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Understanding the Effects of Legalizing Undocumented Immigrants

Author

Listed:
  • Joan Monras

    () (CEMFI and CEPR)

  • Javier Vázquez-Grenno

    () (Universitat de Barcelona and IEB)

  • Ferran Elias

    () (University of Copenhagen)

Abstract

This paper investigates the consequences of the legalization of around 600,000 immigrants by the unexpectedly elected Spanish government of Zapatero following the terrorist attacks of March 2004 (Garcia-Montalvo, 2011). Using detailed data from payroll-tax revenues, we estimate that each newly legalized immigrant increased local social-security revenues by 3,504 Euros on average. This estimate is only 49 percent of what we would have expected from the size of the newly documented immigrants, which suggests that newly legalized immigrants probably earned lower wages than, and maybe affected the labor-market outcomes of, other workers. We estimate that the policy change deteriorated the labor-market outcomes of some low-skilled natives and immigrants and improved the outcomes of highskilled natives and immigrants. This led some low-skilled immigrants to move away from high-immigrant locations. Correcting for internal migration and selection, we obtain that each newly legalized immigrant increased payroll-tax re nues by 4,368 Euros or 25 percent more than the raw payroll-tax revenue data estimates. This shows the importance of looking both at public revenue data and the labor market to understand the consequences of amnesty programs fully.

Suggested Citation

  • Joan Monras & Javier Vázquez-Grenno & Ferran Elias, 2017. "Understanding the Effects of Legalizing Undocumented Immigrants," CReAM Discussion Paper Series 1708, Centre for Research and Analysis of Migration (CReAM), Department of Economics, University College London.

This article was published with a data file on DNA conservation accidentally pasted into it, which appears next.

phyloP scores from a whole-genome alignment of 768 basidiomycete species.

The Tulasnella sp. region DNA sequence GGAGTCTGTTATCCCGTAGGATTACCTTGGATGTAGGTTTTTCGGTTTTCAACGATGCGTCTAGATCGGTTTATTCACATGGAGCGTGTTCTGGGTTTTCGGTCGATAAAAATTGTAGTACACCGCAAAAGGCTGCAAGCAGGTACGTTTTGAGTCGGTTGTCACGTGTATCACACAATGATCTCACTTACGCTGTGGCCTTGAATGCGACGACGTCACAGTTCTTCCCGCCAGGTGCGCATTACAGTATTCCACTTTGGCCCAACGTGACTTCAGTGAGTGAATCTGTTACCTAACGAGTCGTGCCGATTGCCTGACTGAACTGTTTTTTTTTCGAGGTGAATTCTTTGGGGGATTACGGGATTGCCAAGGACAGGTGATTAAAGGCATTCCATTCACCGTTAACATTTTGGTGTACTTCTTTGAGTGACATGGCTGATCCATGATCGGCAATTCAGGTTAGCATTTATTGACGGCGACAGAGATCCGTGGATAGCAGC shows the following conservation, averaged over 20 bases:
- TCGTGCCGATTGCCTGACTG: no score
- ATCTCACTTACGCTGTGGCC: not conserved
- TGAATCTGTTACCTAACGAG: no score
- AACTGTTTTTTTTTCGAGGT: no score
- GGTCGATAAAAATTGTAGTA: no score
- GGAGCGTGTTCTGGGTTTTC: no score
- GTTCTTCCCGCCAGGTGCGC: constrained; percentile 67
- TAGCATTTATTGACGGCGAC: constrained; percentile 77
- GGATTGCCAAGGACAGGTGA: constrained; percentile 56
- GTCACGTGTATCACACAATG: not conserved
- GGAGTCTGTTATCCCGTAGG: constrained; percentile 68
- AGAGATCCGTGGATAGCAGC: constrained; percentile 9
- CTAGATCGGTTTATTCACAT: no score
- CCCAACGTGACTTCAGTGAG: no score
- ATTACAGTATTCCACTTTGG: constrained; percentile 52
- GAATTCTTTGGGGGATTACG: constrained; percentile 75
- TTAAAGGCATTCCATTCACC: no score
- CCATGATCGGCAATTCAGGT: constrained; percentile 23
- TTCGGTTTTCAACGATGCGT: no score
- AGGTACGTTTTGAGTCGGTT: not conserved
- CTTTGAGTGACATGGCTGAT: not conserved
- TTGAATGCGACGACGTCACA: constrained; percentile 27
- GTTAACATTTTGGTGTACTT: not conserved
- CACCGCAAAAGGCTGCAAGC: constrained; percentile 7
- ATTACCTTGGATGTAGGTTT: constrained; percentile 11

• Handle: RePEc:crm:wpaper:1708
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    References listed on IDEAS

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    Cited by:

    1. Bustos, Paula & Castro Vincenzi, Juan Manuel & Monras, Joan & Ponticelli, Jacopo, 2018. "Structural Transformation, Industrial Specialization, and Endogenous Growth," CEPR Discussion Papers 13379, C.E.P.R. Discussion Papers.
    2. Cascio, Elizabeth U. & Lewis, Ethan G., 2019. "Distributing the Green (Cards): Permanent residency and personal income taxes after the Immigration Reform and Control Act of 1986," Journal of Public Economics, Elsevier, vol. 172(C), pages 135-150.
    3. Ortega, Francesc & Edwards, Ryan & Hsin, Amy, 2018. "The Economic Effects of Providing Legal Status to DREAMers," IZA Discussion Papers 11281, Institute of Labor Economics (IZA).
    4. Edoardo Di Porto & Enrica Maria Martino & Paolo Naticchioni, 2018. "Back to Black? The Impact of Regularizing Migrant Workers," CSEF Working Papers 517, Centre for Studies in Economics and Finance (CSEF), University of Naples, Italy.

    More about this item

    Keywords

    Immigration; undocumented immigrants; public policy evaluation;

    JEL classification:

    • F22 - International Economics - - International Factor Movements and International Business - - - International Migration
    • J31 - Labor and Demographic Economics - - Wages, Compensation, and Labor Costs - - - Wage Level and Structure; Wage Differentials
    • J61 - Labor and Demographic Economics - - Mobility, Unemployment, Vacancies, and Immigrant Workers - - - Geographic Labor Mobility; Immigrant Workers
    • R11 - Urban, Rural, Regional, Real Estate, and Transportation Economics - - General Regional Economics - - - Regional Economic Activity: Growth, Development, Environmental Issues, and Changes

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